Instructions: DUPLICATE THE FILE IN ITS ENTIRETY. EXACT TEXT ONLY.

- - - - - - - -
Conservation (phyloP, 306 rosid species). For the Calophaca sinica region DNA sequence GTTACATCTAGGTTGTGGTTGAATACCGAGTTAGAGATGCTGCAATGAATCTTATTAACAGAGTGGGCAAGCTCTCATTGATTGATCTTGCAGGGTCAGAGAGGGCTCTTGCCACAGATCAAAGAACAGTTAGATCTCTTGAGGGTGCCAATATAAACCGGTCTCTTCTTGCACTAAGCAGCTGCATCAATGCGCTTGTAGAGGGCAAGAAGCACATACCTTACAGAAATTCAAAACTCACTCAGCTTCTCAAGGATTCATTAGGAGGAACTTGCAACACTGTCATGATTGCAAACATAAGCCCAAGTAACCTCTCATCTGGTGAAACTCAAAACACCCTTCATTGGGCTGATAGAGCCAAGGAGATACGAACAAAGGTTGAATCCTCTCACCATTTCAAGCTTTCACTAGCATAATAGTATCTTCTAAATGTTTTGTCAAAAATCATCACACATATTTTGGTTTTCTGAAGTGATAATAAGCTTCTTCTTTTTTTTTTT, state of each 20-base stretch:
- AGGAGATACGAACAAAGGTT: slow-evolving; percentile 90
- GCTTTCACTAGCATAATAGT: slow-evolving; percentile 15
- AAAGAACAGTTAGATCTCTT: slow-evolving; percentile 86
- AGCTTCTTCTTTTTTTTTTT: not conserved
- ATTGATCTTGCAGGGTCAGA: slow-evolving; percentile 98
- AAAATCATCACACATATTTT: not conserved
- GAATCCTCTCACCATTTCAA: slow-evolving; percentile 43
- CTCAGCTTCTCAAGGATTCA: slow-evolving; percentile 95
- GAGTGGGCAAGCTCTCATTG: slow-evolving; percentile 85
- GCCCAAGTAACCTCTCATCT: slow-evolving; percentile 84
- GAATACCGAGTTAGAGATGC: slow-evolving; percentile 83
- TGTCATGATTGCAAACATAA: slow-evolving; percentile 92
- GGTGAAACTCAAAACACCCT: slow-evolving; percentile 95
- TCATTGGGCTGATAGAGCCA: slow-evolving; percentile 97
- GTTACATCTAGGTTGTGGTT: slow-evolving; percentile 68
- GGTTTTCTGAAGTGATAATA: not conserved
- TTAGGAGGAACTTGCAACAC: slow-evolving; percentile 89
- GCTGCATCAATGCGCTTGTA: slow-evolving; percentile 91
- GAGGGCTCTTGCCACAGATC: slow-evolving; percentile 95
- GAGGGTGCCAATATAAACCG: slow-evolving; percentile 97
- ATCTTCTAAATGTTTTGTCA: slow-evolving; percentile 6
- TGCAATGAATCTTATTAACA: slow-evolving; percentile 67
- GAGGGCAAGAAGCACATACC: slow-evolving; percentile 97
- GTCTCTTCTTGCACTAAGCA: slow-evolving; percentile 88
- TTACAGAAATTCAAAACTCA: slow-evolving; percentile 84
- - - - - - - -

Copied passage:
Conservation (phyloP, 306 rosid species). For the Calophaca sinica region DNA sequence GTTACATCTAGGTTGTGGTTGAATACCGAGTTAGAGATGCTGCAATGAATCTTATTAACAGAGTGGGCAAGCTCTCATTGATTGATCTTGCAGGGTCAGAGAGGGCTCTTGCCACAGATCAAAGAACAGTTAGATCTCTTGAGGGTGCCAATATAAACCGGTCTCTTCTTGCACTAAGCAGCTGCATCAATGCGCTTGTAGAGGGCAAGAAGCACATACCTTACAGAAATTCAAAACTCACTCAGCTTCTCAAGGATTCATTAGGAGGAACTTGCAACACTGTCATGATTGCAAACATAAGCCCAAGTAACCTCTCATCTGGTGAAACTCAAAACACCCTTCATTGGGCTGATAGAGCCAAGGAGATACGAACAAAGGTTGAATCCTCTCACCATTTCAAGCTTTCACTAGCATAATAGTATCTTCTAAATGTTTTGTCAAAAATCATCACACATATTTTGGTTTTCTGAAGTGATAATAAGCTTCTTCTTTTTTTTTTT, state of each 20-base stretch:
- AGGAGATACGAACAAAGGTT: slow-evolving; percentile 90
- GCTTTCACTAGCATAATAGT: slow-evolving; percentile 15
- AAAGAACAGTTAGATCTCTT: slow-evolving; percentile 86
- AGCTTCTTCTTTTTTTTTTT: not conserved
- ATTGATCTTGCAGGGTCAGA: slow-evolving; percentile 98
- AAAATCATCACACATATTTT: not conserved
- GAATCCTCTCACCATTTCAA: slow-evolving; percentile 43
- CTCAGCTTCTCAAGGATTCA: slow-evolving; percentile 95
- GAGTGGGCAAGCTCTCATTG: slow-evolving; percentile 85
- GCCCAAGTAACCTCTCATCT: slow-evolving; percentile 84
- GAATACCGAGTTAGAGATGC: slow-evolving; percentile 83
- TGTCATGATTGCAAACATAA: slow-evolving; percentile 92
- GGTGAAACTCAAAACACCCT: slow-evolving; percentile 95
- TCATTGGGCTGATAGAGCCA: slow-evolving; percentile 97
- GTTACATCTAGGTTGTGGTT: slow-evolving; percentile 68
- GGTTTTCTGAAGTGATAATA: not conserved
- TTAGGAGGAACTTGCAACAC: slow-evolving; percentile 89
- GCTGCATCAATGCGCTTGTA: slow-evolving; percentile 91
- GAGGGCTCTTGCCACAGATC: slow-evolving; percentile 95
- GAGGGTGCCAATATAAACCG: slow-evolving; percentile 97
- ATCTTCTAAATGTTTTGTCA: slow-evolving; percentile 6
- TGCAATGAATCTTATTAACA: slow-evolving; percentile 67
- GAGGGCAAGAAGCACATACC: slow-evolving; percentile 97
- GTCTCTTCTTGCACTAAGCA: slow-evolving; percentile 88
- TTACAGAAATTCAAAACTCA: slow-evolving; percentile 84